The link shows different types of Whitcomb 65 DE locomotives. I assume that they must be fairly similar, but don't know the difference between the types. They do all look alike. On another link about the 65 DE 19, the locomotives are described as sometimes having reliability problems, the piston heads being a specific problem. On the other hand, they were good pullers and they could run for a very long time. Also, the type was specifically designed so that the locomotives would be modular i.e. that 2 or more could be coupled for more traction if necessary.Jon G. wrote:I think the picture leaves little doubt that the Whitcombs on the desert railroad were of the same type as the types described in the link.
Finally, top speed of the 65 DE 19 is given at 45mph, fast for a military locomotive of the time. Assuming that this is the same type that the French received as Marshall aid, then the French number of 65 km/h (~41mph) being lower isn't really surprising for a second-hand machine.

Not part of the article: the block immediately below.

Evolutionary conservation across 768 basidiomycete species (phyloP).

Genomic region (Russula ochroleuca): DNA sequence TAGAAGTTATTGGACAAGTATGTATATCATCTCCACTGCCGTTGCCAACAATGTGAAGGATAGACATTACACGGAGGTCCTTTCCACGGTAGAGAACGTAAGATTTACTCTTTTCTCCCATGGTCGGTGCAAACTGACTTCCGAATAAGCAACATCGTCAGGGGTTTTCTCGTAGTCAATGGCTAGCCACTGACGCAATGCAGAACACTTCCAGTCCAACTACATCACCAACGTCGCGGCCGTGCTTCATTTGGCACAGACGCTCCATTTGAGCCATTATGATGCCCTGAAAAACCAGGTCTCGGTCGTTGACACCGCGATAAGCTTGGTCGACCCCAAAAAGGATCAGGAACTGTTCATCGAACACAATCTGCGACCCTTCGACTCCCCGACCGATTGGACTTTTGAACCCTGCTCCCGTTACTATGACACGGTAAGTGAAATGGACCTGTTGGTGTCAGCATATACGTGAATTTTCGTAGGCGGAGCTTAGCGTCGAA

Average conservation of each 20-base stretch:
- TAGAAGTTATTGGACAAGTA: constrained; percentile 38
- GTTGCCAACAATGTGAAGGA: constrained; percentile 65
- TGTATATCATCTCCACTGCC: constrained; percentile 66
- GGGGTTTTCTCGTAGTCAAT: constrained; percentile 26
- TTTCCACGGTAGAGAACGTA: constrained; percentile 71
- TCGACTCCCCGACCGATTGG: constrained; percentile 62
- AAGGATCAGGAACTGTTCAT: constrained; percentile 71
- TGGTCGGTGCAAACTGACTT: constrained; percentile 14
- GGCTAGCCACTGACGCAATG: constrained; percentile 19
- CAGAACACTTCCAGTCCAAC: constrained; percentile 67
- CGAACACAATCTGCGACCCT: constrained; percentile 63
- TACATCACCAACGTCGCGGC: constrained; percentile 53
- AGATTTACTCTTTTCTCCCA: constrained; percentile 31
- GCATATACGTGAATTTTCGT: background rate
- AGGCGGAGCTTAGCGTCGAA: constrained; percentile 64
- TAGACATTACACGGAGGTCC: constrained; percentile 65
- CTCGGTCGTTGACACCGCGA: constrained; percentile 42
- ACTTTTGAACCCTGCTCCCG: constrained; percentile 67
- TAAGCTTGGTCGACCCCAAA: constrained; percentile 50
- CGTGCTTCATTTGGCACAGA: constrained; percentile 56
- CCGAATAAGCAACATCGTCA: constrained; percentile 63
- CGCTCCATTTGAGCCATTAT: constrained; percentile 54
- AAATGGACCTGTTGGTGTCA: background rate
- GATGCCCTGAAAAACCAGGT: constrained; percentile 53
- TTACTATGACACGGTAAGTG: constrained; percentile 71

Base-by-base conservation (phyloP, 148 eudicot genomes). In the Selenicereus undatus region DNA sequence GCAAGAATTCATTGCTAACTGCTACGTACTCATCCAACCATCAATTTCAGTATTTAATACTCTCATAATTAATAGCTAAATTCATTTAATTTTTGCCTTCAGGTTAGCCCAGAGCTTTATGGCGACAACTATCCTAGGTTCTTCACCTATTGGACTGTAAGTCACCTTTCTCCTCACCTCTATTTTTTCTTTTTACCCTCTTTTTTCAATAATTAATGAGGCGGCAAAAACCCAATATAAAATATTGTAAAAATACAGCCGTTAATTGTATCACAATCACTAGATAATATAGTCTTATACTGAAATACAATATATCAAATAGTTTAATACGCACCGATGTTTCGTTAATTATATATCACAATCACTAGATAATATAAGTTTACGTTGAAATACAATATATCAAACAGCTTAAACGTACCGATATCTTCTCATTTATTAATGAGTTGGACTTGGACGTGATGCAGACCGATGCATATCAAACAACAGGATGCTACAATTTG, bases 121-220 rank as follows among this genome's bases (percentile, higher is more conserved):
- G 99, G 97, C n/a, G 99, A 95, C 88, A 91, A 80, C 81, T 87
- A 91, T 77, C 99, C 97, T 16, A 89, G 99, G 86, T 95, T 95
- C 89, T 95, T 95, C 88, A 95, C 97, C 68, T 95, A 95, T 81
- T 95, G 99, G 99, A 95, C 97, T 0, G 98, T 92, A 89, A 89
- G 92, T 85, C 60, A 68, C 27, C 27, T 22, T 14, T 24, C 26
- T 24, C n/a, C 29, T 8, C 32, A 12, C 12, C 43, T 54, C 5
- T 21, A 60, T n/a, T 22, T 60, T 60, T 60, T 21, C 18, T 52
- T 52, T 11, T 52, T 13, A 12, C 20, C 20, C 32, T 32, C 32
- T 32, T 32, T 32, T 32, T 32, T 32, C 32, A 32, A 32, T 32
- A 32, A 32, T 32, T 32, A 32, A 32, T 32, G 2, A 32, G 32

I don't know much about engineering, but I know a fair bit more about that kind of tradeoff and suspect that the main benefit is not to save time on overall construction. The idea is that as long as you don't care about comforts too much, then the two-step approach gives you an at least partially operational rail line more quickly. The overall process takes longer, obviously, but if you need supplies to the front NOW then you will pick having a not quite up to speed rail line today and a fully-equipped one the day after tomorrow, rather than having the fully-equipped line tomorrow. Compare it to credit purchasing, if you wish: it's more expensive in the long run, but you don't have to wait for the goods.Jon G. wrote:It may simply have been faster to use the two-step method you outline by first laying a long line of semi-interimistic track and then following up with the ballast (transported by train, I presume?), rather than have the rail builders wait for the ballast guys.